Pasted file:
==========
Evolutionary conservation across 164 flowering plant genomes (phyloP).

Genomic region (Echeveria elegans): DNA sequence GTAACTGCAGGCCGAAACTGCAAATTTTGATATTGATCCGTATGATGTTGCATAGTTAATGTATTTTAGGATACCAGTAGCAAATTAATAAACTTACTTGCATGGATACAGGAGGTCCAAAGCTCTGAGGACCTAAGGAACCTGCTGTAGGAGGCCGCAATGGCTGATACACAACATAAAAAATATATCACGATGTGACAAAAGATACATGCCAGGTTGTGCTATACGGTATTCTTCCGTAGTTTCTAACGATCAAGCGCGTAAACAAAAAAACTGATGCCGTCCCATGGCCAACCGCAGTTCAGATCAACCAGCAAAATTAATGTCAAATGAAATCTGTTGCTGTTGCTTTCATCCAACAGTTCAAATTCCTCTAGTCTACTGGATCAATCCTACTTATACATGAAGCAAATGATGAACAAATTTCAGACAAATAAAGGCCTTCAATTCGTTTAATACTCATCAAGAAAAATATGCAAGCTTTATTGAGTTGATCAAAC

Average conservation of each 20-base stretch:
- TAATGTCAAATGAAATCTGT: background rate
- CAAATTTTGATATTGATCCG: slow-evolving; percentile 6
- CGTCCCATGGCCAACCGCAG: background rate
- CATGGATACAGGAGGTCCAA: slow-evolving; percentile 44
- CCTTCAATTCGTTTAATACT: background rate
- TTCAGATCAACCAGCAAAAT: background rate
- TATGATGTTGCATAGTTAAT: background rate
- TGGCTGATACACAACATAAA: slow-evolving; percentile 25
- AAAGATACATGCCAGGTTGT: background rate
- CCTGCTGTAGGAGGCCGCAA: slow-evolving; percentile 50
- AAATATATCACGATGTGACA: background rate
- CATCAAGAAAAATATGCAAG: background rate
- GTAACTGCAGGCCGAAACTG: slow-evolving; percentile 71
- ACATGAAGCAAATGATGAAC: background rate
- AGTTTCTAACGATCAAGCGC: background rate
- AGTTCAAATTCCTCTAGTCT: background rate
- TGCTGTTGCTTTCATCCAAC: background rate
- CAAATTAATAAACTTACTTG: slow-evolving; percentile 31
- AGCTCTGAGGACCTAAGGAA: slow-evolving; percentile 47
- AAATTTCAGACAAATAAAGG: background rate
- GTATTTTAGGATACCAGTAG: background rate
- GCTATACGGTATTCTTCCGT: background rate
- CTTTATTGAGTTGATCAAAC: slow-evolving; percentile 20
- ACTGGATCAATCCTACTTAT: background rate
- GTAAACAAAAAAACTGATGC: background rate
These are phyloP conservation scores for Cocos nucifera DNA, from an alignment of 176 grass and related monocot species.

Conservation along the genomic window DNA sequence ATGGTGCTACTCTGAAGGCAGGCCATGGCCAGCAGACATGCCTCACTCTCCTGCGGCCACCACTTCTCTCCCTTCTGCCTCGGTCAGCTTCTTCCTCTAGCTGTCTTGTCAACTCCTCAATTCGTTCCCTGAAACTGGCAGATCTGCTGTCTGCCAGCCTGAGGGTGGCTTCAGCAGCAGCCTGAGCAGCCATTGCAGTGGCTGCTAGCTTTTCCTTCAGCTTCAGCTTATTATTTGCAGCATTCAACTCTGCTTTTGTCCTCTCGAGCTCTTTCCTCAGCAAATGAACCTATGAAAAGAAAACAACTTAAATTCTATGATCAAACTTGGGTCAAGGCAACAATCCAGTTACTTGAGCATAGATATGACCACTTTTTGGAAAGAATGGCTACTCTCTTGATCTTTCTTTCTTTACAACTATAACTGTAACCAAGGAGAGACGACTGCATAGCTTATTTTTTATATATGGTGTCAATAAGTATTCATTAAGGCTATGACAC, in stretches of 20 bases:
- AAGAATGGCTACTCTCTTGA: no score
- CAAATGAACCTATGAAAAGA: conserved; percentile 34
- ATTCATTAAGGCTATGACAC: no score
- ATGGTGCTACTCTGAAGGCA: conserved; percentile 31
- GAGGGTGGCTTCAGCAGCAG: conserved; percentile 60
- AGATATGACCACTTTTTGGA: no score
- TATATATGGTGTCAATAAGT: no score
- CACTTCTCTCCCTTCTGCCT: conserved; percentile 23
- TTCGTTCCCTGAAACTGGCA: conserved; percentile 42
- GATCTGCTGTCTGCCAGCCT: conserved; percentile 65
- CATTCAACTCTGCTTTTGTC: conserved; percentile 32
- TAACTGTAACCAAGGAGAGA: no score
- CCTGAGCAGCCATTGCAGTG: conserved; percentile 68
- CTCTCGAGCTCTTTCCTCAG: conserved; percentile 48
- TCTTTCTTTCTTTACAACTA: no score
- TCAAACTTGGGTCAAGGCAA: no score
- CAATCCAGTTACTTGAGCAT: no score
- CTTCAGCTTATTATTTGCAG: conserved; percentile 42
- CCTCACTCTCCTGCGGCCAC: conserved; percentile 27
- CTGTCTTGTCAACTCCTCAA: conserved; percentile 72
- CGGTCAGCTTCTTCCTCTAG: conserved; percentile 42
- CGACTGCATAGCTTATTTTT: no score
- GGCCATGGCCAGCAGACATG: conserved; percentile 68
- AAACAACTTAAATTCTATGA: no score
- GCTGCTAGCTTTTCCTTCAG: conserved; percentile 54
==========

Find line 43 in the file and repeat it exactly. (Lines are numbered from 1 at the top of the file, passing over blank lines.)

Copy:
- CCTGAGCAGCCATTGCAGTG: conserved; percentile 68